Correlated calculations show the proton-transferred OH-H3O+ isomer to be the ground-state structure of the (H2O)2+ dimer ion, with the C2h hemibond structure being ca. 8 kcal/mol less stable. Modern density functionals however favor the hemibond structure, overestimating the strength of the three-electron bond by ca. 17 kcal/ mol. The wrong prediction of the relative stability of the two isomers is attributed to overestimation by the exchange functionals of the self-interaction part of the exchange energy in the hemibond ion due to its delocalized electron hole. It is cautioned that this erroneous behavior of the density functionals for exchange, if unrecognized, may lead to wrong predictions for ground-state structures of systems with a three-electron bond. © 1999 American Chemical Society.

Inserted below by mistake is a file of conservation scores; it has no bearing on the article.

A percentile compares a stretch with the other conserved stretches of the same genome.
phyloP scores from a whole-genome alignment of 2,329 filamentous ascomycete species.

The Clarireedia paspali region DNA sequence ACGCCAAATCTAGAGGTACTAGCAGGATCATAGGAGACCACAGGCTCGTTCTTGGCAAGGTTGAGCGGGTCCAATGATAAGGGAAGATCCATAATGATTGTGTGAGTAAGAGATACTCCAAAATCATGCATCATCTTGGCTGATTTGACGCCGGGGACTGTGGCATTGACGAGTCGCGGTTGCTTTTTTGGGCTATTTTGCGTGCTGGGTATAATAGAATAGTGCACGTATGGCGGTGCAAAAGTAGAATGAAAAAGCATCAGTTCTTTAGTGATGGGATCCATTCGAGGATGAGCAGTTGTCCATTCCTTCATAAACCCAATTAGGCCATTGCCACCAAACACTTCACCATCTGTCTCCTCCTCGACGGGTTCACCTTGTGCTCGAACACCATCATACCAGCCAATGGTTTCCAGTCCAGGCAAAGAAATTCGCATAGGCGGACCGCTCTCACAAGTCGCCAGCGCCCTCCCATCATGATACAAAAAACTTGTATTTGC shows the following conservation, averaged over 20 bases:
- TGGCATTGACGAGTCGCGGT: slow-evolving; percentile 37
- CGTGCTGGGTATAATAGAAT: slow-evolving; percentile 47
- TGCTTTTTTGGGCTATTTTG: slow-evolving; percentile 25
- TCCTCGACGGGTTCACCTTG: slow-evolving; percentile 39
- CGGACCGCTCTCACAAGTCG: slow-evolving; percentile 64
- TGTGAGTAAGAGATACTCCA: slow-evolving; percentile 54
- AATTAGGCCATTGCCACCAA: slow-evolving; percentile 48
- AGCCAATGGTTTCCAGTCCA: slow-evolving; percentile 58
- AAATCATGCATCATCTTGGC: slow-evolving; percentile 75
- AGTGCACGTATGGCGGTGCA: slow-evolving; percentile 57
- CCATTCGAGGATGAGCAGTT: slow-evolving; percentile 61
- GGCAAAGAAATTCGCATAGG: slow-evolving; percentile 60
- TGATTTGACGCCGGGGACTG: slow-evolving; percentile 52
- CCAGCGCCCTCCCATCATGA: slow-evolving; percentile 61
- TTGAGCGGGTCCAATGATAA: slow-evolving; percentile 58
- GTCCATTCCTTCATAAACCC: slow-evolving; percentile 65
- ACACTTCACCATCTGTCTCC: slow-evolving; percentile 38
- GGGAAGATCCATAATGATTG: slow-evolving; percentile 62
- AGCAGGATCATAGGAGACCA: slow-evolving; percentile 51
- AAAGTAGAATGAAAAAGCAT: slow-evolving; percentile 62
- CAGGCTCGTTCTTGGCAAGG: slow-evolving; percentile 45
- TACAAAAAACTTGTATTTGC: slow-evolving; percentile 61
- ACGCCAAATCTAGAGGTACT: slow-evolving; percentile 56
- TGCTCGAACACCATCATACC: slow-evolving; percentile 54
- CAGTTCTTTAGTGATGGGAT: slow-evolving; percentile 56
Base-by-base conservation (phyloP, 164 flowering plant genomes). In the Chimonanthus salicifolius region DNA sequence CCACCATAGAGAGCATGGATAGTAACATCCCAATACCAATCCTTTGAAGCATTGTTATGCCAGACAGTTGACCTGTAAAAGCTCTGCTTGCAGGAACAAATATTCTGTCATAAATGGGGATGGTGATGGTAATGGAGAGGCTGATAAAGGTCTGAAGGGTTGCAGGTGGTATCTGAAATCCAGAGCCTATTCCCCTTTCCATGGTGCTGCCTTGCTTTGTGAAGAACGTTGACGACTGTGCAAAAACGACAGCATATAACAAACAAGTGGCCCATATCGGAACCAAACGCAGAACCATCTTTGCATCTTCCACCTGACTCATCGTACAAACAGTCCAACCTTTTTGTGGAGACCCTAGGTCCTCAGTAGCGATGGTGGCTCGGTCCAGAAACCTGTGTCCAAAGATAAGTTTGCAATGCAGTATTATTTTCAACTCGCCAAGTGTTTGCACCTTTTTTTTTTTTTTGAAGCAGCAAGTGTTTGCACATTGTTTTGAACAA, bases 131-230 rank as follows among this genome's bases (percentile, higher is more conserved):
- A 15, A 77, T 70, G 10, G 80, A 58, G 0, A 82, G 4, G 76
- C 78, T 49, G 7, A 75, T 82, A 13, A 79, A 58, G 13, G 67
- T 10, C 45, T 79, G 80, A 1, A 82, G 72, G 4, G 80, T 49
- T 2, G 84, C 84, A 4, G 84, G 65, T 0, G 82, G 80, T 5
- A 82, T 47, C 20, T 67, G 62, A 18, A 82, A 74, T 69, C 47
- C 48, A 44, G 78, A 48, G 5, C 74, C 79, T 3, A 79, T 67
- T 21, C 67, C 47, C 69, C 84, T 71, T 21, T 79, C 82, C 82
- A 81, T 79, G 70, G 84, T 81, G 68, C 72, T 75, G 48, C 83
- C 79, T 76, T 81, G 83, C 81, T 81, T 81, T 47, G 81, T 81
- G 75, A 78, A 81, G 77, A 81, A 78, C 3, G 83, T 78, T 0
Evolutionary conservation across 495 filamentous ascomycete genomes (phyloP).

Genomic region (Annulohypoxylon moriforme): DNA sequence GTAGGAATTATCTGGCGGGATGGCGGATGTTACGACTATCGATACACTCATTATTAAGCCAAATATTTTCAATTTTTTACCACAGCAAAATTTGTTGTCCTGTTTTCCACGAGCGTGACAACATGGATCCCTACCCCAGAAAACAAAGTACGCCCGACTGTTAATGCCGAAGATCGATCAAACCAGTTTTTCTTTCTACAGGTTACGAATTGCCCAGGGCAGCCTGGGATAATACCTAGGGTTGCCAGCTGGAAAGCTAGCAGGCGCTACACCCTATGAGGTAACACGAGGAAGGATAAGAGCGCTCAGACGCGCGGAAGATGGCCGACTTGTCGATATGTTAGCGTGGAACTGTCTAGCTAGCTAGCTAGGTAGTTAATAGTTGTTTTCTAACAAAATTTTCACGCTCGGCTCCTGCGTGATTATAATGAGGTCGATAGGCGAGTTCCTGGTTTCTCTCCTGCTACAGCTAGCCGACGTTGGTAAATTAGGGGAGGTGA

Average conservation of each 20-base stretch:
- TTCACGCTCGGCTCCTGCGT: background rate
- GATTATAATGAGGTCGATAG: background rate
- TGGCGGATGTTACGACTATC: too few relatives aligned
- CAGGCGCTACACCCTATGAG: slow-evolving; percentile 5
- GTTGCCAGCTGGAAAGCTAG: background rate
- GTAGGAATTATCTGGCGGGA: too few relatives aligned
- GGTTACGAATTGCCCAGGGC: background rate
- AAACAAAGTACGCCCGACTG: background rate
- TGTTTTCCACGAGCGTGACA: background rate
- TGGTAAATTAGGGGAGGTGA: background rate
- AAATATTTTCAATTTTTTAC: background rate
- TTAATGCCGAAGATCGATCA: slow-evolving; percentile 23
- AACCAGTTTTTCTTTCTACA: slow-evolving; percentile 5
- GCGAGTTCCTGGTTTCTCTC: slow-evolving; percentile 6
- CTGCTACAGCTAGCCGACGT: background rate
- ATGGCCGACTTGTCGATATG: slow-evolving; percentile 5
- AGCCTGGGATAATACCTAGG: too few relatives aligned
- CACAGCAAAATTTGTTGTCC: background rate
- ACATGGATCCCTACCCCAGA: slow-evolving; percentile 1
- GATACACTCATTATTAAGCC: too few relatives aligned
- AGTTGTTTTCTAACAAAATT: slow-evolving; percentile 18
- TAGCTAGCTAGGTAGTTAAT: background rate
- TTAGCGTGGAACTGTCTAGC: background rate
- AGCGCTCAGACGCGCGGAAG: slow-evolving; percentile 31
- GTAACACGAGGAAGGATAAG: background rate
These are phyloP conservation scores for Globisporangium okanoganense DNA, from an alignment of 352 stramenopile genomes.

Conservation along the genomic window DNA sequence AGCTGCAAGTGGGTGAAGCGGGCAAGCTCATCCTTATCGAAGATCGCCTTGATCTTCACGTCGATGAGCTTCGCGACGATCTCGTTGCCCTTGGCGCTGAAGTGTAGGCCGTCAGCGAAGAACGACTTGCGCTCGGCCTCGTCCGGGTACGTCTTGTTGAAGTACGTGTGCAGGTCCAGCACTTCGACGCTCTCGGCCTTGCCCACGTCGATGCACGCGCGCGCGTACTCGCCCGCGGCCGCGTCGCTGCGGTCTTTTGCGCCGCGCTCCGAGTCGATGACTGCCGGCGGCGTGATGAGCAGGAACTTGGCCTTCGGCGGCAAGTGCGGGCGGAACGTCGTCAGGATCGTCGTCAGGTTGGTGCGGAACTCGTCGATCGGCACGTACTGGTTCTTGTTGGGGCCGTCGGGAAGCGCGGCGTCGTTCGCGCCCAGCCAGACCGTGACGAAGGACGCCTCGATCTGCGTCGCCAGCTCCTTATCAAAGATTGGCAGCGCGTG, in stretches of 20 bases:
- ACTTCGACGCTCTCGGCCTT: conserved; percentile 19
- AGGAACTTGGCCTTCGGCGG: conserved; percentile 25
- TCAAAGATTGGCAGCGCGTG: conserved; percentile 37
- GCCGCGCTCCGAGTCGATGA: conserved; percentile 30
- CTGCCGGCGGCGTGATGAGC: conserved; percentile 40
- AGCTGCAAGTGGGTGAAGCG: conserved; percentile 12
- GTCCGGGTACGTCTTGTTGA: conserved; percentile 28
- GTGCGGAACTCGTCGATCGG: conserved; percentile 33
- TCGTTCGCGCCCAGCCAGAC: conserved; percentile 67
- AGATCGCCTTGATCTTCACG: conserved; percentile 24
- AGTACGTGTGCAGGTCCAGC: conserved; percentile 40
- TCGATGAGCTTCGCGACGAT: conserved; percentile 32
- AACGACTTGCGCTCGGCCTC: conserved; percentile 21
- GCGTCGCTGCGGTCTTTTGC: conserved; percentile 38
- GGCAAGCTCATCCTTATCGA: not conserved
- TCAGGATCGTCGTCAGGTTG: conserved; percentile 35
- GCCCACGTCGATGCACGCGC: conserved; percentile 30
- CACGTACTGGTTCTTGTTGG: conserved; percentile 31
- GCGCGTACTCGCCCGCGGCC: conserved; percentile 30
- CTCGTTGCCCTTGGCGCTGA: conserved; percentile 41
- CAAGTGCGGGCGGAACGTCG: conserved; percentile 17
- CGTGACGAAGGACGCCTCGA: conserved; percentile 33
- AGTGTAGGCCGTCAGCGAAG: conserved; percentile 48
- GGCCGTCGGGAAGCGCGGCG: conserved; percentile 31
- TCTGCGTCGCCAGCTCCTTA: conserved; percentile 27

|Journal||Journal of Physical Chemistry A|
|Publication status||Published - 7 Jan 1999|